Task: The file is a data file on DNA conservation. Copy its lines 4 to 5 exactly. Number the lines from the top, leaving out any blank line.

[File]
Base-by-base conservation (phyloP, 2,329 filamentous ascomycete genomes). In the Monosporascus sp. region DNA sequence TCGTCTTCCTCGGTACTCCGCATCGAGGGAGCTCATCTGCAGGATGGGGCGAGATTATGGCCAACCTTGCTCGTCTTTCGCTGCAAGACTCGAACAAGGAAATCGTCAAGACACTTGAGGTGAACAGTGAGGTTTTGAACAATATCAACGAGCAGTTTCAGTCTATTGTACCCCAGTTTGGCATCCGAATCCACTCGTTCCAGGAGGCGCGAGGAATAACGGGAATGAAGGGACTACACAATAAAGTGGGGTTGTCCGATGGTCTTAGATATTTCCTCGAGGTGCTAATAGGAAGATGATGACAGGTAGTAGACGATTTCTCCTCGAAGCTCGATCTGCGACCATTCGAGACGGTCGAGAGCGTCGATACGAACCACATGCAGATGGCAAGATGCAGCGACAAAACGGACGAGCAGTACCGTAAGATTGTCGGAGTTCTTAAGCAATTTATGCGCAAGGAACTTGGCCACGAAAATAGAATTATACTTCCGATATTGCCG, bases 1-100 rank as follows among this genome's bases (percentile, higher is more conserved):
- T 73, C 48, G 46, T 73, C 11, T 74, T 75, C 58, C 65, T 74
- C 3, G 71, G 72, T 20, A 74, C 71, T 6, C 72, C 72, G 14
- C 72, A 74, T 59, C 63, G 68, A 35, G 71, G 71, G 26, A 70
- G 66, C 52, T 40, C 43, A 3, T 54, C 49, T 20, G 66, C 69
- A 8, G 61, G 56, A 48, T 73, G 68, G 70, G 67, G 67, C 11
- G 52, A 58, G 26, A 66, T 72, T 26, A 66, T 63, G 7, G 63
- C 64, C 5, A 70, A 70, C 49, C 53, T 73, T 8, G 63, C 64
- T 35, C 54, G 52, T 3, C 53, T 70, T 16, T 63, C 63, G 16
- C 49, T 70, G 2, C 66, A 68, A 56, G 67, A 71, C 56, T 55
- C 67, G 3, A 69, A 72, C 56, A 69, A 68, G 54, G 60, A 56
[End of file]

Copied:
- C 72, A 74, T 59, C 63, G 68, A 35, G 71, G 71, G 26, A 70
- G 66, C 52, T 40, C 43, A 3, T 54, C 49, T 20, G 66, C 69